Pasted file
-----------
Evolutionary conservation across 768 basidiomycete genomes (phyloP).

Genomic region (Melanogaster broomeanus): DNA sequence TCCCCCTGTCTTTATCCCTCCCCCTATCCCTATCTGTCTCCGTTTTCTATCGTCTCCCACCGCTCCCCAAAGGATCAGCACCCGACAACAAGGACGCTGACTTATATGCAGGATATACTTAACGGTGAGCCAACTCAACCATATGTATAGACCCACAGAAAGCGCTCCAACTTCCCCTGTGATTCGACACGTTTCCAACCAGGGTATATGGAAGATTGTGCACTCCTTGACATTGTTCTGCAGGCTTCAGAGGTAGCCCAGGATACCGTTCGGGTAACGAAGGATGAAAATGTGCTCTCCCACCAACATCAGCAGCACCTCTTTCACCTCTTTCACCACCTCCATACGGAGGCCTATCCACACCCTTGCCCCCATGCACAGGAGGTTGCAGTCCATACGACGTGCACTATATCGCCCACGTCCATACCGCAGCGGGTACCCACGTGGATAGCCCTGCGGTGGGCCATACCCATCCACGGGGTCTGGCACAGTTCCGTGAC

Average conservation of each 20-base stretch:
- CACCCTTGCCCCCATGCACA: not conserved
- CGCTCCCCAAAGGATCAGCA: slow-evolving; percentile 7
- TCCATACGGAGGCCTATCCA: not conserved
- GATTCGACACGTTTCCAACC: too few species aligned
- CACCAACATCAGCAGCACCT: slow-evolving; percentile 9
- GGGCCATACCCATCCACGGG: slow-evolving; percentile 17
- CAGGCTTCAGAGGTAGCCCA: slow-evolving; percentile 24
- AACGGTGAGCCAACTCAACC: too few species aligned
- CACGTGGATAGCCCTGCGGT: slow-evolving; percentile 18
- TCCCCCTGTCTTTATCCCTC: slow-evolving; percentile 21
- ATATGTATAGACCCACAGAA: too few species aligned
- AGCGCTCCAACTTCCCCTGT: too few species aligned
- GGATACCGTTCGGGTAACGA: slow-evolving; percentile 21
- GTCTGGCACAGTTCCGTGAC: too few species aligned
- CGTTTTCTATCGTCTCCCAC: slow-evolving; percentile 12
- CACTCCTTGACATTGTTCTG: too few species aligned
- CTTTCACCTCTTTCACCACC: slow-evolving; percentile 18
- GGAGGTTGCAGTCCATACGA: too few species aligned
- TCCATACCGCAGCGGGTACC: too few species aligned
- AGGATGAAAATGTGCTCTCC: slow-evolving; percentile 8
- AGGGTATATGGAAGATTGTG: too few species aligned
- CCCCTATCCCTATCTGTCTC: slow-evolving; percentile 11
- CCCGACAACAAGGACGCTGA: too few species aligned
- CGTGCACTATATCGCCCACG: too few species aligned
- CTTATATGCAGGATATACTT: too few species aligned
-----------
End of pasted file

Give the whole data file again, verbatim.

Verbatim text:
Evolutionary conservation across 768 basidiomycete genomes (phyloP).

Genomic region (Melanogaster broomeanus): DNA sequence TCCCCCTGTCTTTATCCCTCCCCCTATCCCTATCTGTCTCCGTTTTCTATCGTCTCCCACCGCTCCCCAAAGGATCAGCACCCGACAACAAGGACGCTGACTTATATGCAGGATATACTTAACGGTGAGCCAACTCAACCATATGTATAGACCCACAGAAAGCGCTCCAACTTCCCCTGTGATTCGACACGTTTCCAACCAGGGTATATGGAAGATTGTGCACTCCTTGACATTGTTCTGCAGGCTTCAGAGGTAGCCCAGGATACCGTTCGGGTAACGAAGGATGAAAATGTGCTCTCCCACCAACATCAGCAGCACCTCTTTCACCTCTTTCACCACCTCCATACGGAGGCCTATCCACACCCTTGCCCCCATGCACAGGAGGTTGCAGTCCATACGACGTGCACTATATCGCCCACGTCCATACCGCAGCGGGTACCCACGTGGATAGCCCTGCGGTGGGCCATACCCATCCACGGGGTCTGGCACAGTTCCGTGAC

Average conservation of each 20-base stretch:
- CACCCTTGCCCCCATGCACA: not conserved
- CGCTCCCCAAAGGATCAGCA: slow-evolving; percentile 7
- TCCATACGGAGGCCTATCCA: not conserved
- GATTCGACACGTTTCCAACC: too few species aligned
- CACCAACATCAGCAGCACCT: slow-evolving; percentile 9
- GGGCCATACCCATCCACGGG: slow-evolving; percentile 17
- CAGGCTTCAGAGGTAGCCCA: slow-evolving; percentile 24
- AACGGTGAGCCAACTCAACC: too few species aligned
- CACGTGGATAGCCCTGCGGT: slow-evolving; percentile 18
- TCCCCCTGTCTTTATCCCTC: slow-evolving; percentile 21
- ATATGTATAGACCCACAGAA: too few species aligned
- AGCGCTCCAACTTCCCCTGT: too few species aligned
- GGATACCGTTCGGGTAACGA: slow-evolving; percentile 21
- GTCTGGCACAGTTCCGTGAC: too few species aligned
- CGTTTTCTATCGTCTCCCAC: slow-evolving; percentile 12
- CACTCCTTGACATTGTTCTG: too few species aligned
- CTTTCACCTCTTTCACCACC: slow-evolving; percentile 18
- GGAGGTTGCAGTCCATACGA: too few species aligned
- TCCATACCGCAGCGGGTACC: too few species aligned
- AGGATGAAAATGTGCTCTCC: slow-evolving; percentile 8
- AGGGTATATGGAAGATTGTG: too few species aligned
- CCCCTATCCCTATCTGTCTC: slow-evolving; percentile 11
- CCCGACAACAAGGACGCTGA: too few species aligned
- CGTGCACTATATCGCCCACG: too few species aligned
- CTTATATGCAGGATATACTT: too few species aligned